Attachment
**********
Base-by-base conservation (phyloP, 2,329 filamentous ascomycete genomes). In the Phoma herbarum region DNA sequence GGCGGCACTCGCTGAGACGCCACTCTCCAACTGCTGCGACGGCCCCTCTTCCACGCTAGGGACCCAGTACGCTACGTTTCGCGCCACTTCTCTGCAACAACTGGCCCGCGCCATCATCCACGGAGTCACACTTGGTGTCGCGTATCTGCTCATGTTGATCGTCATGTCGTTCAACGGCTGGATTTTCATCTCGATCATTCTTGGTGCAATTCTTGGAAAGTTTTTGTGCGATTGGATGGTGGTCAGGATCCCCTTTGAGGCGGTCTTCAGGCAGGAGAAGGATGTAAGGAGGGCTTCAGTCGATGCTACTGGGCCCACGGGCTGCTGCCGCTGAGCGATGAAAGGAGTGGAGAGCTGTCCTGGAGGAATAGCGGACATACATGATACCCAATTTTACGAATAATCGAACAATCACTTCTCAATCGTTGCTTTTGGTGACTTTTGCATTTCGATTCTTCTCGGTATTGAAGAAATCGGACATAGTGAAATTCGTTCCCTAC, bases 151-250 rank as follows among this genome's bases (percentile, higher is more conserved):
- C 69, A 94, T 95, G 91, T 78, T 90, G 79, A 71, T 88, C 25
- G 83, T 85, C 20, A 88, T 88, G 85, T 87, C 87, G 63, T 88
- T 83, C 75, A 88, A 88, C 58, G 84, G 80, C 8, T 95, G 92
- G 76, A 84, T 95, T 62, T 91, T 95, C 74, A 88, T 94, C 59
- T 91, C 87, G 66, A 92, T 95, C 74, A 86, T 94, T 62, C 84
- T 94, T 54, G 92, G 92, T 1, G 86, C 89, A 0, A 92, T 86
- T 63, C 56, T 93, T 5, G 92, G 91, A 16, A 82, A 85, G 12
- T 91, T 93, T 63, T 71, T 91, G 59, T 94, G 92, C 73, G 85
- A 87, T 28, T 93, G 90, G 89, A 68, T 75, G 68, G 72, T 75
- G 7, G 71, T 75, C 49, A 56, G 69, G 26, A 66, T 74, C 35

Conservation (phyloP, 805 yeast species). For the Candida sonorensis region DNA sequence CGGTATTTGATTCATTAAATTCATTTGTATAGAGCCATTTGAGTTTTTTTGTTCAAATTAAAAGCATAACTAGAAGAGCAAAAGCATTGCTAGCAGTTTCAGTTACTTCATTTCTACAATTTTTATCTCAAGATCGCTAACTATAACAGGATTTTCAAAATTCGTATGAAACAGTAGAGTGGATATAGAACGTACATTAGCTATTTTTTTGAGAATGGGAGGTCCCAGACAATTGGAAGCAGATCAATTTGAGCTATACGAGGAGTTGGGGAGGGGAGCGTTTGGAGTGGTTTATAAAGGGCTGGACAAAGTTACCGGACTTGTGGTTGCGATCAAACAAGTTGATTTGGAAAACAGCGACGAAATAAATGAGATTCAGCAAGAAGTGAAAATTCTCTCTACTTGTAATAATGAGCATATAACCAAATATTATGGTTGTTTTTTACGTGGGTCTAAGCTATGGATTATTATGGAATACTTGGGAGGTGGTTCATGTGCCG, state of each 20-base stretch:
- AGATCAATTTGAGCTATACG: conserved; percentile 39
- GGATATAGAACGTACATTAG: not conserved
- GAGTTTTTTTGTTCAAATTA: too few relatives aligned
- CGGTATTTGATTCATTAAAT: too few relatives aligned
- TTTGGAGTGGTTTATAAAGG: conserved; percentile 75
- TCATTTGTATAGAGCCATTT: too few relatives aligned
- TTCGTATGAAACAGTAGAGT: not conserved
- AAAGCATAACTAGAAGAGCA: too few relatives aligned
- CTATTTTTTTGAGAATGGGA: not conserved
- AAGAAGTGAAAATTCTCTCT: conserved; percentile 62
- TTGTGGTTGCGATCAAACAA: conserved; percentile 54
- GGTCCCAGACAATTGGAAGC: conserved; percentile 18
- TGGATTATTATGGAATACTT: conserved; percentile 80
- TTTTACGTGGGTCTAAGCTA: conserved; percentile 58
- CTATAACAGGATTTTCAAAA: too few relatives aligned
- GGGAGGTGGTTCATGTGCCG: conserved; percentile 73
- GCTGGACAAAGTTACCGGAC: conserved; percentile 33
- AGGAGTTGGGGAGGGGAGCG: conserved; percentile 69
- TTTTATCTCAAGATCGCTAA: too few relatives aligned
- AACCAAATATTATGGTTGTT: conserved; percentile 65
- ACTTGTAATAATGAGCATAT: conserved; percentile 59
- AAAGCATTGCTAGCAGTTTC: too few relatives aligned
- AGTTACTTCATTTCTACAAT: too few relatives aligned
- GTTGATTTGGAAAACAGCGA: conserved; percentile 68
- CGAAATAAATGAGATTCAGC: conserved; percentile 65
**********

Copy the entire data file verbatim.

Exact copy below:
Base-by-base conservation (phyloP, 2,329 filamentous ascomycete genomes). In the Phoma herbarum region DNA sequence GGCGGCACTCGCTGAGACGCCACTCTCCAACTGCTGCGACGGCCCCTCTTCCACGCTAGGGACCCAGTACGCTACGTTTCGCGCCACTTCTCTGCAACAACTGGCCCGCGCCATCATCCACGGAGTCACACTTGGTGTCGCGTATCTGCTCATGTTGATCGTCATGTCGTTCAACGGCTGGATTTTCATCTCGATCATTCTTGGTGCAATTCTTGGAAAGTTTTTGTGCGATTGGATGGTGGTCAGGATCCCCTTTGAGGCGGTCTTCAGGCAGGAGAAGGATGTAAGGAGGGCTTCAGTCGATGCTACTGGGCCCACGGGCTGCTGCCGCTGAGCGATGAAAGGAGTGGAGAGCTGTCCTGGAGGAATAGCGGACATACATGATACCCAATTTTACGAATAATCGAACAATCACTTCTCAATCGTTGCTTTTGGTGACTTTTGCATTTCGATTCTTCTCGGTATTGAAGAAATCGGACATAGTGAAATTCGTTCCCTAC, bases 151-250 rank as follows among this genome's bases (percentile, higher is more conserved):
- C 69, A 94, T 95, G 91, T 78, T 90, G 79, A 71, T 88, C 25
- G 83, T 85, C 20, A 88, T 88, G 85, T 87, C 87, G 63, T 88
- T 83, C 75, A 88, A 88, C 58, G 84, G 80, C 8, T 95, G 92
- G 76, A 84, T 95, T 62, T 91, T 95, C 74, A 88, T 94, C 59
- T 91, C 87, G 66, A 92, T 95, C 74, A 86, T 94, T 62, C 84
- T 94, T 54, G 92, G 92, T 1, G 86, C 89, A 0, A 92, T 86
- T 63, C 56, T 93, T 5, G 92, G 91, A 16, A 82, A 85, G 12
- T 91, T 93, T 63, T 71, T 91, G 59, T 94, G 92, C 73, G 85
- A 87, T 28, T 93, G 90, G 89, A 68, T 75, G 68, G 72, T 75
- G 7, G 71, T 75, C 49, A 56, G 69, G 26, A 66, T 74, C 35

Conservation (phyloP, 805 yeast species). For the Candida sonorensis region DNA sequence CGGTATTTGATTCATTAAATTCATTTGTATAGAGCCATTTGAGTTTTTTTGTTCAAATTAAAAGCATAACTAGAAGAGCAAAAGCATTGCTAGCAGTTTCAGTTACTTCATTTCTACAATTTTTATCTCAAGATCGCTAACTATAACAGGATTTTCAAAATTCGTATGAAACAGTAGAGTGGATATAGAACGTACATTAGCTATTTTTTTGAGAATGGGAGGTCCCAGACAATTGGAAGCAGATCAATTTGAGCTATACGAGGAGTTGGGGAGGGGAGCGTTTGGAGTGGTTTATAAAGGGCTGGACAAAGTTACCGGACTTGTGGTTGCGATCAAACAAGTTGATTTGGAAAACAGCGACGAAATAAATGAGATTCAGCAAGAAGTGAAAATTCTCTCTACTTGTAATAATGAGCATATAACCAAATATTATGGTTGTTTTTTACGTGGGTCTAAGCTATGGATTATTATGGAATACTTGGGAGGTGGTTCATGTGCCG, state of each 20-base stretch:
- AGATCAATTTGAGCTATACG: conserved; percentile 39
- GGATATAGAACGTACATTAG: not conserved
- GAGTTTTTTTGTTCAAATTA: too few relatives aligned
- CGGTATTTGATTCATTAAAT: too few relatives aligned
- TTTGGAGTGGTTTATAAAGG: conserved; percentile 75
- TCATTTGTATAGAGCCATTT: too few relatives aligned
- TTCGTATGAAACAGTAGAGT: not conserved
- AAAGCATAACTAGAAGAGCA: too few relatives aligned
- CTATTTTTTTGAGAATGGGA: not conserved
- AAGAAGTGAAAATTCTCTCT: conserved; percentile 62
- TTGTGGTTGCGATCAAACAA: conserved; percentile 54
- GGTCCCAGACAATTGGAAGC: conserved; percentile 18
- TGGATTATTATGGAATACTT: conserved; percentile 80
- TTTTACGTGGGTCTAAGCTA: conserved; percentile 58
- CTATAACAGGATTTTCAAAA: too few relatives aligned
- GGGAGGTGGTTCATGTGCCG: conserved; percentile 73
- GCTGGACAAAGTTACCGGAC: conserved; percentile 33
- AGGAGTTGGGGAGGGGAGCG: conserved; percentile 69
- TTTTATCTCAAGATCGCTAA: too few relatives aligned
- AACCAAATATTATGGTTGTT: conserved; percentile 65
- ACTTGTAATAATGAGCATAT: conserved; percentile 59
- AAAGCATTGCTAGCAGTTTC: too few relatives aligned
- AGTTACTTCATTTCTACAAT: too few relatives aligned
- GTTGATTTGGAAAACAGCGA: conserved; percentile 68
- CGAAATAAATGAGATTCAGC: conserved; percentile 65